Lost in the hoopla over Ways and Means Chairman Charlie Rangel’s (D-NY) “Mother of All Tax Reforms” to repeal the Alternative Minimum Tax and reduce the corporate tax is the plan’s punitive tax increases on small businesses – especially small and closely-held exporting firms.
Small businesses are the engine of job creation in the economy. According to the Department of Commerce, small firms employed 50.9 percent of the nation’s non-farm private labor force in 2004. These 5.9 million small businesses employed 58.6 million people. Small businesses have generated 60 to 80 percent of net new jobs annually over the last decade.
Additionally, small firms accounted for 97 percent of all identified exporters and produced 28.6 percent of the known export value in 2004, according to the Small Business Administration.
The Rangel tax reform bill takes direct aim at America’s job-creators. It would raise the maximum marginal tax rate on all small business income – wages, distributions, capital gains, dividends – by four percentage points (from 35 percent to 39 percent) through the creation of a new surtax applied to incomes above $150,000. Curiously, this surtax is applied to Adjusted Gross Income, not Taxable Income, so it comes before deductions. That means it is really like a five or six percent surtax on taxable income because it reduces the value the home mortgage, charitable, and other itemized deductions.
In addition to the tax rate increase, the bill also eliminates several tax provisions small businesses rely on in order to remain competitive. It repeals the hard-won domestic producer tax deduction we enacted just three years ago to help encourage manufacturing and domestic production here in the United States. It eliminates the LIFO ("last in, first out") accounting rules, so small manufacturers will now pay higher taxes when inflation increases the value of their inventories. And finally, to add insult to injury, it does nothing to prevent the expiration of the Bush tax rate cuts, which means small firms – S-Corporations, sole proprietors and others that file as individuals - will face a top marginal rate of 44 percent starting in 2011.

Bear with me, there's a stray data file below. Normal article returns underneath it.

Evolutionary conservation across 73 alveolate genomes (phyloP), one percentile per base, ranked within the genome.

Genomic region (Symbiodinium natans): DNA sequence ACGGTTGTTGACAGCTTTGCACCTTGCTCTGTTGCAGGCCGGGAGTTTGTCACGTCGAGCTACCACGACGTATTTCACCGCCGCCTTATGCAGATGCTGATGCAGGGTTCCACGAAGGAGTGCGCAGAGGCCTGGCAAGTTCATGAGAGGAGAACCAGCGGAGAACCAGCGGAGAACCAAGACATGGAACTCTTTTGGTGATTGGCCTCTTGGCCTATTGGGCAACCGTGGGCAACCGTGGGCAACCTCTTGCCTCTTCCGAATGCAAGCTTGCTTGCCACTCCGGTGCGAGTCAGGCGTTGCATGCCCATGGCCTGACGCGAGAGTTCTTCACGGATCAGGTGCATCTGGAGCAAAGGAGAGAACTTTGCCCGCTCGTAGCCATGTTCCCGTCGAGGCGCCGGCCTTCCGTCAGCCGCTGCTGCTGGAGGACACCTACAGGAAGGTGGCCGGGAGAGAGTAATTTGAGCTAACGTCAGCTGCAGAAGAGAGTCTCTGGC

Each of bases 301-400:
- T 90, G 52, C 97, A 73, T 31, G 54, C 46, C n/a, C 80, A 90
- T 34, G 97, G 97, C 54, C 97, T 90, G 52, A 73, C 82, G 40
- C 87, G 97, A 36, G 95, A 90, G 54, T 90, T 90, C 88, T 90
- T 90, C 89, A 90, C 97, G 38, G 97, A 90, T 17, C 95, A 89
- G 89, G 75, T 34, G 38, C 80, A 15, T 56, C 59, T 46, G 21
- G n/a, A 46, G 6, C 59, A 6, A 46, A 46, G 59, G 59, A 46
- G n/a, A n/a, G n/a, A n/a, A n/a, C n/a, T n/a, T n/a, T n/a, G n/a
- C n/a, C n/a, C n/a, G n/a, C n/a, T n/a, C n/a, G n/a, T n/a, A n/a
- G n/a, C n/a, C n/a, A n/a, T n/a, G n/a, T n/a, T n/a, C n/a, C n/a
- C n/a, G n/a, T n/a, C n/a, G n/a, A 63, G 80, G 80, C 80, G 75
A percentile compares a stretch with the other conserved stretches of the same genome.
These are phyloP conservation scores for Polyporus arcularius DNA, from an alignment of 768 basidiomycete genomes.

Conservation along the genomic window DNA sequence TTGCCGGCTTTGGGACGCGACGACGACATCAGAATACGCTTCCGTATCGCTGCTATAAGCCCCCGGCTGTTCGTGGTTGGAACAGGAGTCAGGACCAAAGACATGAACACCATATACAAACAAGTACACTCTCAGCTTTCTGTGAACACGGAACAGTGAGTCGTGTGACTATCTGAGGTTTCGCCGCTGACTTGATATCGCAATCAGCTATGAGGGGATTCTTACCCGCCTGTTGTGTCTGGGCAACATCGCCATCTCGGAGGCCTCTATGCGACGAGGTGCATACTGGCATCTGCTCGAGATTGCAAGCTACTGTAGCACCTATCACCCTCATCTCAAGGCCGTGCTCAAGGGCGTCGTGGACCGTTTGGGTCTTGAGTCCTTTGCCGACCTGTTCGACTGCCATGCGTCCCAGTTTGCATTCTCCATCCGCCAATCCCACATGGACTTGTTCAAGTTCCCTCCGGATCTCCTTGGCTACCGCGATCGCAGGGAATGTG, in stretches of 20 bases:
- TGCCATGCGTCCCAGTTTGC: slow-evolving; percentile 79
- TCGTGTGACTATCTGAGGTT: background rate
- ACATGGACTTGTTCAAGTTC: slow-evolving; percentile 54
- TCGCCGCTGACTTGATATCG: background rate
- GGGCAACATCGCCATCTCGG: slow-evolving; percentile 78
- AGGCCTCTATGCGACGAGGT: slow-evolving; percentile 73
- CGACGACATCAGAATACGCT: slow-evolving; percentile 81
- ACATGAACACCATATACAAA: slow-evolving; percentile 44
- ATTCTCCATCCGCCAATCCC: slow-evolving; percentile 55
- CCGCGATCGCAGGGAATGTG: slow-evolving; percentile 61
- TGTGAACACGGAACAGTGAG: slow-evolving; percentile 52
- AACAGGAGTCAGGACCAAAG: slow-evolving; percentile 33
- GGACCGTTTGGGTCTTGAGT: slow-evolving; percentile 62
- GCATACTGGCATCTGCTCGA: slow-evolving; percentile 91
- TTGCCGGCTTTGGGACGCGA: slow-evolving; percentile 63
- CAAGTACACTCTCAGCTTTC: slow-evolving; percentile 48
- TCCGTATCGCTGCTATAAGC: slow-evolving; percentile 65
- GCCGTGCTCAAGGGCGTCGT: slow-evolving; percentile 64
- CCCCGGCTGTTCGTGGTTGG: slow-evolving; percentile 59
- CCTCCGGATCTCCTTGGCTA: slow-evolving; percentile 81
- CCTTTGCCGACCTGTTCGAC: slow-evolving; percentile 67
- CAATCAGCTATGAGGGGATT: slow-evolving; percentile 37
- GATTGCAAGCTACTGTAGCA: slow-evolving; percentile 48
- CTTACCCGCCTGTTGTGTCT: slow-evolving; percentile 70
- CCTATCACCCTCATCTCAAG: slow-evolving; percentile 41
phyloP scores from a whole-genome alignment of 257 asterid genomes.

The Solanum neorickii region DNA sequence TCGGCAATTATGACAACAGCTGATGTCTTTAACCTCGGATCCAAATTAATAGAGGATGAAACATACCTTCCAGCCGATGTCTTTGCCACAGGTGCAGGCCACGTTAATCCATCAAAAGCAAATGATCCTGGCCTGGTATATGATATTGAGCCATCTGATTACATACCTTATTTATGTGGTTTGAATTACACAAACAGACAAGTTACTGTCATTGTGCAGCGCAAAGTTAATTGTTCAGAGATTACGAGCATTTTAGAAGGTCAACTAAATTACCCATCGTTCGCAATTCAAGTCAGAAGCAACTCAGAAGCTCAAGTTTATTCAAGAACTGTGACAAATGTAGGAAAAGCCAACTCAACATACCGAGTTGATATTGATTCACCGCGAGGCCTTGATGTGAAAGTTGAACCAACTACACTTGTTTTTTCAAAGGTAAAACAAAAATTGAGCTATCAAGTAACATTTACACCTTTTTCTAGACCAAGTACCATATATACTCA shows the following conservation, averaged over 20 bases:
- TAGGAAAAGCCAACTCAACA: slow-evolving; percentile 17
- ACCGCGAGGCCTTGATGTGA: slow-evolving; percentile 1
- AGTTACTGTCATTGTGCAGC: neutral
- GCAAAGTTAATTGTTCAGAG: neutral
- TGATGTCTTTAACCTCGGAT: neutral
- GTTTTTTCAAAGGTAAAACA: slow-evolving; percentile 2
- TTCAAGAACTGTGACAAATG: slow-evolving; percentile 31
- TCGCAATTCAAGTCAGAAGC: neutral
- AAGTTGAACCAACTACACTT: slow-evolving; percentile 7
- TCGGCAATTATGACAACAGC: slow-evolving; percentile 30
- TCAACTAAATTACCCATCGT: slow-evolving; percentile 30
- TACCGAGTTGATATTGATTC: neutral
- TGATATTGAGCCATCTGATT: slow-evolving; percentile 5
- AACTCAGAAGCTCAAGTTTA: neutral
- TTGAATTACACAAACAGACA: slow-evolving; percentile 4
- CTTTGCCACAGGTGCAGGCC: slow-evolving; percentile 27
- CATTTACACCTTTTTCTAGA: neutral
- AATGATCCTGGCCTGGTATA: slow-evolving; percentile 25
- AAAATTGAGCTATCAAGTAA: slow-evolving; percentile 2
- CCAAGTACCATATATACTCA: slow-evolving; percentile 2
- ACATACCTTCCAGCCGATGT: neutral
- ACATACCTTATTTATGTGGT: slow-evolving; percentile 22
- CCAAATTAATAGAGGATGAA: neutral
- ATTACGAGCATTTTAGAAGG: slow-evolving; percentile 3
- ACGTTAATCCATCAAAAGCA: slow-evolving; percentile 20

Small and closely-held U.S. exporters take a hit too. Our growing export community is the lone bright spot in an economy besieged by a housing and credit crisis. The Rangel bill would repeal the last export tax benefit in the tax code. This provision, known as the IC-DISC, was implemented to help small exporters compete in international markets.
And it works. According to the accounting firm RSM-McGladrey, nearly 40 percent of responding mid-sized manufacturers said they utilize the IC-DISC to make their exporting business more competitive. The Rangel tax reform proposal would eliminate this export tool and raise the tax on income from these exports from 15 to 39 percent!
American firms are facing fierce international competition. Repealing a pro-export tax benefit – and raising tax rates on top of it – amounts to unilateral disarmament in the battle for global market share and jobs, especially given that many other countries allow their companies to exempt export income from taxation altogether.
The Rangel plan moves our tax code in the wrong direction, and it sends exactly the wrong signal to those firms who have made a decision to invest and create jobs in this country. Cutting the corporate tax rate – as the Rangel bill proposes – is good pro-growth policy, but it shouldn’t be done at the expense of small unincorporated businesses.